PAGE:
Johnson County School District No. 1 is slowly expending its portion of federal stimulus money approved in December 2020 to help school districts around the country prevent, prepare for and respond to the coronavirus pandemic.
The funds — which are called ESSER II (Elementary and Secondary School Emergency Relief) funds — amount to roughly $1.8 million for the Johnson County district.
During the district’s budgeting process in July, when administrators were first looking into how to spend the money, Superintendent Charles Auzqui said the most important thing was to spend the funds in a way that prepared the district for the long term, instead of just spending the money all at once.
With some spending of the funds now underway, Auzqui reiterated that the district has no plans to spend the money all at once.
“We kind of have to plan it out over the whole year,” Auzqui said. “Because just like what we said, if something happens, and we have to go more virtual or there’s some other guidelines, that’s what these funds are intended for.”
So far, the district has spent $126,113 on various items and policy implementations, most of which will support the district immediately, including additional cleaning equipment to help sanitize classrooms, ultraviolet lights to help clean school buses and a larger stock of personal protective equipment.
The district also spent money on software, support for the new virtual school program and support for the task force website to keep county residents informed on coronavirus levels both in and out of schools.
But some of the money — which has yet to be spent — is planned for a new heating, ventilation and air conditioning system at Meadowlark Elementary School, which has been a topic of discussion at the school board for months, and could even be used to purchase air-purifying systems for several of the district’s buildings.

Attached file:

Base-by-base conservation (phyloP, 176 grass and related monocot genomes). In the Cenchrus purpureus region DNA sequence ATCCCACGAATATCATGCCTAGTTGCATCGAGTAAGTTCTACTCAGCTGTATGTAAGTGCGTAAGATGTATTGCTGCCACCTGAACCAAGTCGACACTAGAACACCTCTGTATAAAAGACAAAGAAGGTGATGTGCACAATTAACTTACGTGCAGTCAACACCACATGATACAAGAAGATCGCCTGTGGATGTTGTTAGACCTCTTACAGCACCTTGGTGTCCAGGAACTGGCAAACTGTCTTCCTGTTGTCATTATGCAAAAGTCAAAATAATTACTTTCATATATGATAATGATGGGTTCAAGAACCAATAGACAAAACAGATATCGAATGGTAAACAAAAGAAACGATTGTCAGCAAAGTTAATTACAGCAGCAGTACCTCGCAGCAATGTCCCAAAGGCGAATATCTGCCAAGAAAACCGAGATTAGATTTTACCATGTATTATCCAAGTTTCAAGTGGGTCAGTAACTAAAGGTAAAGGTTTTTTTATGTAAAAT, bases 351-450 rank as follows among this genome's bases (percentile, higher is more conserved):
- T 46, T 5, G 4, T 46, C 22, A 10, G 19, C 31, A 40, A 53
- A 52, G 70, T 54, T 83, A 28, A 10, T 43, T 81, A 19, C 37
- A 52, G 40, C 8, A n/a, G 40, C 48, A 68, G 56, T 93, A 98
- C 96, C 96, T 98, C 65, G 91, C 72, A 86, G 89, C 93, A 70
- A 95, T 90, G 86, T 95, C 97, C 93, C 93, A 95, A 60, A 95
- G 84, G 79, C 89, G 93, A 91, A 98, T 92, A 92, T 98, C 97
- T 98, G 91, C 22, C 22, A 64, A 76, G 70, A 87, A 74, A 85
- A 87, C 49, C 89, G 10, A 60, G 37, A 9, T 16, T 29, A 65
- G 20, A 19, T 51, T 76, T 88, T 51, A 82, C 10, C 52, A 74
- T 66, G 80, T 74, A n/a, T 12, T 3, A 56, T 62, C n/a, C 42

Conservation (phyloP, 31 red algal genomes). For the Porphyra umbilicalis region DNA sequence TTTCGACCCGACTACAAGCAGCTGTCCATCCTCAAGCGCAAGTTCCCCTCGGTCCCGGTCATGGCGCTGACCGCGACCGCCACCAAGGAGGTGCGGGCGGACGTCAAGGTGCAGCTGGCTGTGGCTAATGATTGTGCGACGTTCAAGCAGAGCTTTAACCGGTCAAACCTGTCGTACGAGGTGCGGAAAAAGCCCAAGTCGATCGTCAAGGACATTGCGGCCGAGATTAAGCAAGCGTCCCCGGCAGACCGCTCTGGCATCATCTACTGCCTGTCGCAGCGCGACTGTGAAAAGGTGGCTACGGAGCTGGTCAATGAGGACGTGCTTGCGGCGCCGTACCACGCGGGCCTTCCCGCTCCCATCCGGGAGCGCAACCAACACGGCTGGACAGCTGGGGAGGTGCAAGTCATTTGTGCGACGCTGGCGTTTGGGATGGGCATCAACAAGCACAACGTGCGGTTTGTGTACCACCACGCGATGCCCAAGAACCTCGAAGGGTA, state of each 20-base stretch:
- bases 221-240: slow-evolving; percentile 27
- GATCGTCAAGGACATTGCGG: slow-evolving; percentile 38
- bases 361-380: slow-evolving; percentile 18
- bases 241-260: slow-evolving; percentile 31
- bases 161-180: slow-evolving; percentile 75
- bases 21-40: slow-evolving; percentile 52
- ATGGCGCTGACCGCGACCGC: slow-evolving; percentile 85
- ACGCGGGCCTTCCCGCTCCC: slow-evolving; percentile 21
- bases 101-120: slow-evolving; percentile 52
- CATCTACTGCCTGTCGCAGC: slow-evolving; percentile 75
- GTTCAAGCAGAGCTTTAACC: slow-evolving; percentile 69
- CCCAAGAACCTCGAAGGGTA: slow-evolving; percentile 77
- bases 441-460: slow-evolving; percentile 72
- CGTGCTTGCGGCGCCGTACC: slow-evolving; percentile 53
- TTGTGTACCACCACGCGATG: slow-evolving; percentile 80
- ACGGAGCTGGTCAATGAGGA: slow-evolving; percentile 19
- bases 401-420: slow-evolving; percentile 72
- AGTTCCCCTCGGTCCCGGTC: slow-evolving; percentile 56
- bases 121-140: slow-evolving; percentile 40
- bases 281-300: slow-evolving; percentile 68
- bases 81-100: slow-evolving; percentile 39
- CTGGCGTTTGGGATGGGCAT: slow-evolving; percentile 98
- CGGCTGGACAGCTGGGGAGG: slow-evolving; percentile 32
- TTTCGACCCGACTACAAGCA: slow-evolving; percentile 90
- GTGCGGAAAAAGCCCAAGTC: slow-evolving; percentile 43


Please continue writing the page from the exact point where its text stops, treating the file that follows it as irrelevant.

“The funds are being used, but I chose not to expend them all at once,” Auzqui said. “(We’ll) spend them over time as we see kind of where things pan out with COVID.”
While the ESSER II funds are crucial support for the district, they’re likely not the only federal funds the district will have available.
Administrators are still awaiting the release of ESSER III funds, which Auzqui said in July could amount to roughly $3.6 million for Johnson County.
At that time, Auzqui said he had concerns that some of the money could be diverted from the district for legislators to help “bridge the gap” with the state’s education funding shortfall. Because the district has not received any of those ESSER III funds and does not know when it will, however, there are no certainties on the amount.
“It’s being held by the state right now, and it’s for good reasons,” Auzqui said. “I mean, they want to make sure they don’t have to pay the money back.”
But when ESSER III funds are released, Auzqui said, they will be crucial for the district that plans to spend all of the ESSER II money available to it.
“Once ESSER II is gone, which is our intention, ESSER III will be essential to districts around the state continuing to build this COVID protocol on how we stay in school,” he said.